Introduction: School districts employ a large number of employees who work in educational (e.g., teachers) or other support roles, including educational assistants, custodians, food service, bus drivers, and community and recreation workers. District employees perform a wide array of job tasks and experience a wide spectrum of work-related risks and injuries. Methods: Workers’ compensation data were coupled with Minnesota Department of Education district employee denominator data to evaluate risk factors for injury and severity. Variables included district location and type, employee job classification, age, and gender. Rates of injury and rate ratios were calculated to measure comparative injury risk using negative binomial regression and 95% confidence internals. Incidence and frequency of injury cause, nature, and body part we calculated. Results: Saint Paul and Minneapolis metropolitan area (versus non-metro) districts had higher risk (RR = 1.35, 95%CI = 1.18–1.54) of employee injuries. All job classifications in support roles had increased risk of injury claims versus educators, however food service (RR = 5.14, 95%CI = 4.61–5.74), custodial (RR = 3.85, 95%CI = 3.41–4.34), and transportation (RR = 4.15, 95%CI = 3.38–5.10) exhibited the highest comparative risk to educators; significant risk of lost-time injury was also present in these workers. Males and females had similar risk of injury for all claims, however males had elevated risk of lost-time injury (RR = 1.46, 95%CI = 1.26–1.69) versus females. All age groups >41-years-old exhibited increased risk of injury as compared to 31–40-year-olds. The magnitude of lost-time injury risk also increased with age. Falls and slips (29.1%), strains/sprains/ruptures (45.2%), and upper extremities (31.3%) most frequent cause, nature, and body part injured, respectively. Conclusions: Characteristics of districts, schools, workers, and their jobs tasks and hazards vary. Many categories of support staff in schools have elevated risk of injury, including lost-time injury, as compared to educators. Practical Applications: Injury prevention in schools should be approached by targeting job classifications; high risk jobs can be prioritized for prevention.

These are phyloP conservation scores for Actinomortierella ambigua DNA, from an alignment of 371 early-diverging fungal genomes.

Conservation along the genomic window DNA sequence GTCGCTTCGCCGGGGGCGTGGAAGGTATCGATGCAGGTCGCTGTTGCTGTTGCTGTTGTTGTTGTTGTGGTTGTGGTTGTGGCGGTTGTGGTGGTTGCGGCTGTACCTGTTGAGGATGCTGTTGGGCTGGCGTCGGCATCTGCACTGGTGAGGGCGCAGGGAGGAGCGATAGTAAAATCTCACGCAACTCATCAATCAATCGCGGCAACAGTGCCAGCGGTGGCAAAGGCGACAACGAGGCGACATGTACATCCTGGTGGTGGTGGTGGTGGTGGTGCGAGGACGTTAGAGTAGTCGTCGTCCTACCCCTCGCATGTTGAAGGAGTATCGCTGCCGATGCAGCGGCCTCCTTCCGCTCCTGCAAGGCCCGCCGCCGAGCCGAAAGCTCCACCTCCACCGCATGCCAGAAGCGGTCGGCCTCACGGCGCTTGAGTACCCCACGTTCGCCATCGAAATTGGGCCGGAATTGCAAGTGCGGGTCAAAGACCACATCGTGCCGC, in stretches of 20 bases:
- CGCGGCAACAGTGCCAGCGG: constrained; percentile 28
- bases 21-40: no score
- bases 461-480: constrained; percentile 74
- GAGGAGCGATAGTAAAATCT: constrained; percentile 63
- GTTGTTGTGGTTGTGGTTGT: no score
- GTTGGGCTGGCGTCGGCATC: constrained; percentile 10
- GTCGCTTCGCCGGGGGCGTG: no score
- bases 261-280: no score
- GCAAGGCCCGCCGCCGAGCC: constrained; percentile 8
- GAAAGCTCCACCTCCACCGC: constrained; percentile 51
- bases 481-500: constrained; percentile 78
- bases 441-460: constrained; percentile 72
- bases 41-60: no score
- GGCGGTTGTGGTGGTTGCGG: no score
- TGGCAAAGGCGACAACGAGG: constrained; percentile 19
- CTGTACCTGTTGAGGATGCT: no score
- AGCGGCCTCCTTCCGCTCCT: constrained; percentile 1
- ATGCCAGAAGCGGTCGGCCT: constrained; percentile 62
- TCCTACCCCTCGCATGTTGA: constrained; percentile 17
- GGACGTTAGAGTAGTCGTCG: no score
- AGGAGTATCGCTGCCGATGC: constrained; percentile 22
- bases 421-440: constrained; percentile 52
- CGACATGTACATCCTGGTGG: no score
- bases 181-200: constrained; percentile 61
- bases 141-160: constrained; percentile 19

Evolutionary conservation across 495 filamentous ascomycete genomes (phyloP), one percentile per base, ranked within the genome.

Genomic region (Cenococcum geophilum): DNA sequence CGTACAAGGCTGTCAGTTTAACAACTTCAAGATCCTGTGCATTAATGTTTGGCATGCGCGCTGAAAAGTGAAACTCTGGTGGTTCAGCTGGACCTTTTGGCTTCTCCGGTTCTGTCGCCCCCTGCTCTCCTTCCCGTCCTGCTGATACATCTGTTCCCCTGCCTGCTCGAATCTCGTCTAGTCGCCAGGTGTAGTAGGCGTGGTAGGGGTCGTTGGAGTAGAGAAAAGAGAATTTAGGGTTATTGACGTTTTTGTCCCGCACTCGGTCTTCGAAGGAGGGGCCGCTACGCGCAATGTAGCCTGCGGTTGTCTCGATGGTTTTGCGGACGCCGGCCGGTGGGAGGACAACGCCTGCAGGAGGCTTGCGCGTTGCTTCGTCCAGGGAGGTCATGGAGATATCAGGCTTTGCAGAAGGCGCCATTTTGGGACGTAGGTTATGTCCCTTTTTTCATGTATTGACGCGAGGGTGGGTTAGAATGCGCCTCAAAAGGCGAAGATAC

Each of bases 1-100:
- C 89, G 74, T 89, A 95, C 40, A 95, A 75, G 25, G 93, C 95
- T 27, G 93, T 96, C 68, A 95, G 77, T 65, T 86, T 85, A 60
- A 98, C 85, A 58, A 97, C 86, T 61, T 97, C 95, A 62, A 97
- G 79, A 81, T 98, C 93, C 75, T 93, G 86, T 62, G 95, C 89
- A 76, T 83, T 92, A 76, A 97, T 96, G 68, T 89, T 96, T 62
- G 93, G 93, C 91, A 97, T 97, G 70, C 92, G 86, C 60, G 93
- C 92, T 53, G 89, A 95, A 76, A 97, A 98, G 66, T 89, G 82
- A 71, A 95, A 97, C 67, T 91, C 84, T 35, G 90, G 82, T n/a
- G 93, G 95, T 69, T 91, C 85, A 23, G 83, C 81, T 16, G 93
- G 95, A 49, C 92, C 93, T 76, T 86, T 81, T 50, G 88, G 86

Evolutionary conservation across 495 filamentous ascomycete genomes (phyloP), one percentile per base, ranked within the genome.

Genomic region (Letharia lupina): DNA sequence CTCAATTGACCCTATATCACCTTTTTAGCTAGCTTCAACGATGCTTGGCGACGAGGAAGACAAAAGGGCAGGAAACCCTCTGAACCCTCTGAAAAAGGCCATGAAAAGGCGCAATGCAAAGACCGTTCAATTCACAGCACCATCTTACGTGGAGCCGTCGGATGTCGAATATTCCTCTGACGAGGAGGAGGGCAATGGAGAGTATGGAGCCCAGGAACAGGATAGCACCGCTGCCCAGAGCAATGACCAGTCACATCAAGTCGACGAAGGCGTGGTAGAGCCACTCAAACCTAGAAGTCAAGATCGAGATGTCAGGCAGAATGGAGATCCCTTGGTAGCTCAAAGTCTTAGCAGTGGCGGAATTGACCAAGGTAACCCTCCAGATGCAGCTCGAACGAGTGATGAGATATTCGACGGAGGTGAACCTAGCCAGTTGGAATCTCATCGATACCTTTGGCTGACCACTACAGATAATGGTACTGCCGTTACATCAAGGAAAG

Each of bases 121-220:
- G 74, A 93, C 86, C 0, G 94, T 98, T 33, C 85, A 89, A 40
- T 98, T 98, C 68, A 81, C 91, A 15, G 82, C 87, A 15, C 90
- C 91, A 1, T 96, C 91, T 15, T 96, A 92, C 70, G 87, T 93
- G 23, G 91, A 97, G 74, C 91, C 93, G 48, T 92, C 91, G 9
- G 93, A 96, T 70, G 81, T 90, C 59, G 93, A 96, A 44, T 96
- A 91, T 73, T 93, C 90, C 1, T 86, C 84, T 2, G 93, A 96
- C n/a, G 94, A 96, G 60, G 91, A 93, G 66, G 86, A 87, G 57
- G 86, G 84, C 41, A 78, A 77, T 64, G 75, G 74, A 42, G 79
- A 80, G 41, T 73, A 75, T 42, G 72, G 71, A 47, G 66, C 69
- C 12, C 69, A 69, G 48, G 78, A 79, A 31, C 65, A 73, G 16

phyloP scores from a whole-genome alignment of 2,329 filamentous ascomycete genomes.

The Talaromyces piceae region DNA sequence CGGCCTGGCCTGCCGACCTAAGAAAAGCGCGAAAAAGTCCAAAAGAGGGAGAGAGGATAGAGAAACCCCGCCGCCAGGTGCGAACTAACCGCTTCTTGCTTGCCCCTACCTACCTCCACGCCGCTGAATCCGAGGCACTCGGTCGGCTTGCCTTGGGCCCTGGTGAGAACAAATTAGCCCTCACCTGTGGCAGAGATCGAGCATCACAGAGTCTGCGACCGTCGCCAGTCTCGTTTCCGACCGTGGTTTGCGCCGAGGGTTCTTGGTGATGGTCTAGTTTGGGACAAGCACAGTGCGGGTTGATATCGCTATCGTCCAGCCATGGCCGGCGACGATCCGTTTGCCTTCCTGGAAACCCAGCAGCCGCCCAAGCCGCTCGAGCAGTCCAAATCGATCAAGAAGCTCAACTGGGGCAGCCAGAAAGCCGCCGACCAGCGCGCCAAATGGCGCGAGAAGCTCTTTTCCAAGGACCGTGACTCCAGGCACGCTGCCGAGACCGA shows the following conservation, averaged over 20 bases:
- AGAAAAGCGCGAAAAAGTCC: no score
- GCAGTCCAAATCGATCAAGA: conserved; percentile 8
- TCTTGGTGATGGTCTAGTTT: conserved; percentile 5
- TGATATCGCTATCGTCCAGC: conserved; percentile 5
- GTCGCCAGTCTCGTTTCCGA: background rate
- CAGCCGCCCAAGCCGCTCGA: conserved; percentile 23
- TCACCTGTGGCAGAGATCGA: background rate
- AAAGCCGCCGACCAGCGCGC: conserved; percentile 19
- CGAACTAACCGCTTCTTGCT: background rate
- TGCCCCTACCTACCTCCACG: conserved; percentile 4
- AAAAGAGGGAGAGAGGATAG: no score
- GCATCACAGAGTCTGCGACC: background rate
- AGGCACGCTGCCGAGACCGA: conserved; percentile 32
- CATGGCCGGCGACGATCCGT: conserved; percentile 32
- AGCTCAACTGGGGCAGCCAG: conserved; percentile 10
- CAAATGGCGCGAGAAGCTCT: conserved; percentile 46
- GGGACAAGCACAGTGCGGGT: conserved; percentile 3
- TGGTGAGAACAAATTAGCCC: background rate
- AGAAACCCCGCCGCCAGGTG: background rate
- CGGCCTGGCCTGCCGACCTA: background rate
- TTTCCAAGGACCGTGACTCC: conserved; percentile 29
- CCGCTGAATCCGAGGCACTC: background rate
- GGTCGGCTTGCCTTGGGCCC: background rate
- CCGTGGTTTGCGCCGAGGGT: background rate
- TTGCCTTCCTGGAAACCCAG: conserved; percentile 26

Bibliographical noteFunding Information:
This work was supported by a Pilot Project Grant through the Midwest Center for Occupational Health and Safety (MCOHS) Education and Research Center, University of Minnesota (UMN), Subaward NIOSH P004312501. The content of this work is solely the responsibility of the authors, and does not necessarily represent the official views of the University of Minnesota Duluth, University of Minnesota, SFM, MCOHS, NIOSH, or the Minnesota Department of Education.
- Age and gender
- Nonfatal injuries
- Occupational safety and health
- Workers’ compensation insurance
PubMed: MeSH publication types
- Journal Article
- Research Support, Non-U.S. Gov't